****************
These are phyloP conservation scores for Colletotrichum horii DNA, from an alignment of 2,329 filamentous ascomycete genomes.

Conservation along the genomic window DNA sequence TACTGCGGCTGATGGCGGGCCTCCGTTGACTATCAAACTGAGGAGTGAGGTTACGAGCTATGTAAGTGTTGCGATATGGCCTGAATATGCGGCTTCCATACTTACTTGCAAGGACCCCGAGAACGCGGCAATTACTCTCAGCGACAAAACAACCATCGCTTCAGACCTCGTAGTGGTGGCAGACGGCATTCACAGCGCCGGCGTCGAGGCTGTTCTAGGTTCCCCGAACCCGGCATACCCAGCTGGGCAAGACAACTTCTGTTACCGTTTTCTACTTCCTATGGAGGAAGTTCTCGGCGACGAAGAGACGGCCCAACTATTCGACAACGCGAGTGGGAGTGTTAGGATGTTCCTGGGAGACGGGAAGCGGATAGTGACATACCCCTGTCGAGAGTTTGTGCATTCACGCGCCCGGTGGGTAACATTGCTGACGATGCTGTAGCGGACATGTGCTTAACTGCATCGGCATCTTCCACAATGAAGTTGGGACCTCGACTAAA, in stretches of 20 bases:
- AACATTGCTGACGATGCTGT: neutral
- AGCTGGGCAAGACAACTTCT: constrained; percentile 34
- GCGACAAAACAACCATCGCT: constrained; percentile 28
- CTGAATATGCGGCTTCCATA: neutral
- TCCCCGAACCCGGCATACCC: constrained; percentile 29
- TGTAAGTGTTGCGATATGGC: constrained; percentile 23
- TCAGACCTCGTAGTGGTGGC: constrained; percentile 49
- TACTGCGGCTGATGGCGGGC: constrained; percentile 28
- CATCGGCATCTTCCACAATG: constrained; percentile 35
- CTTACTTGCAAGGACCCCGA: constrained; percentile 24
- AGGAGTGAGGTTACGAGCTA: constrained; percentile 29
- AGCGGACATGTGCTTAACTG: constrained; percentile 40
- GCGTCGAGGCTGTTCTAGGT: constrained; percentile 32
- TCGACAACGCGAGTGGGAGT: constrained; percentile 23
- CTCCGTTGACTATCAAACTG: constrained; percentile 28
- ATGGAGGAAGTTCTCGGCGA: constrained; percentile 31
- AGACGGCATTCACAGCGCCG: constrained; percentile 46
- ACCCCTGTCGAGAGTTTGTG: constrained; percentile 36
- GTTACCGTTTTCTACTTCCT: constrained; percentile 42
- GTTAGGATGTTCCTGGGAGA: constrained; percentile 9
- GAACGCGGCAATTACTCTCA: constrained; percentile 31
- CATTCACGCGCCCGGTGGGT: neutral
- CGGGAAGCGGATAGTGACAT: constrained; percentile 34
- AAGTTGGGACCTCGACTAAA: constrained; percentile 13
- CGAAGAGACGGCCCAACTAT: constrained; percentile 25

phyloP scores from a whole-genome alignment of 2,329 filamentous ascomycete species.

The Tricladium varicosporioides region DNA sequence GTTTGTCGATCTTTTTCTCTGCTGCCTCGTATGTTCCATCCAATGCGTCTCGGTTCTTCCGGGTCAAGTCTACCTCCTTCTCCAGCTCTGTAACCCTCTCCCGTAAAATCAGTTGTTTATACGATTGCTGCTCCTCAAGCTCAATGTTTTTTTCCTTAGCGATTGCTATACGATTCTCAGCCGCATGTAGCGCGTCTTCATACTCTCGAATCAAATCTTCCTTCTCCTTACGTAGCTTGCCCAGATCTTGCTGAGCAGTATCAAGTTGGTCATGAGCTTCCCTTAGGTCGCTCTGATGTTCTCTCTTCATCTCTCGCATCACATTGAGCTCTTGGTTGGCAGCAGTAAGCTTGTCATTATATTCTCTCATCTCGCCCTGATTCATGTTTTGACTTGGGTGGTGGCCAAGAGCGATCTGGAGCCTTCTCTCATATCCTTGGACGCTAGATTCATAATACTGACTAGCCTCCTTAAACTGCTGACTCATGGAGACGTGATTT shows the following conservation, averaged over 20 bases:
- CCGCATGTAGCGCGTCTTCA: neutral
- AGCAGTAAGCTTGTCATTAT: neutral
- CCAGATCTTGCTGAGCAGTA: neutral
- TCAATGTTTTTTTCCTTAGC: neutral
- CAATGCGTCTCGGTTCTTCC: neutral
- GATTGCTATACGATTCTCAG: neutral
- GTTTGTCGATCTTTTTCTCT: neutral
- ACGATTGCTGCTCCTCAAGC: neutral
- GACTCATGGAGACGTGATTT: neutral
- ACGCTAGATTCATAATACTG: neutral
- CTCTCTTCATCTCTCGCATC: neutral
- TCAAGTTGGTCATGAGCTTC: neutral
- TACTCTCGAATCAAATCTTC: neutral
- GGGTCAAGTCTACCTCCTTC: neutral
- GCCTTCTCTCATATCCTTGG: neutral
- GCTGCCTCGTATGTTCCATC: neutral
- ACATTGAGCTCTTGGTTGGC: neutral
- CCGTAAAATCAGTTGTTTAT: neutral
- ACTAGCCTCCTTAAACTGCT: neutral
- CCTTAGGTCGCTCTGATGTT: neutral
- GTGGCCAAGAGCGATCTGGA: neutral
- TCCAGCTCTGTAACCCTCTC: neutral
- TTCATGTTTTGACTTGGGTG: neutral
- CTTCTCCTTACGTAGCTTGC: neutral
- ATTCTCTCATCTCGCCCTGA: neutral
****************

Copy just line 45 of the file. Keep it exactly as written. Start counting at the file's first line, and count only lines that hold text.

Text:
- GCTGCCTCGTATGTTCCATC: neutral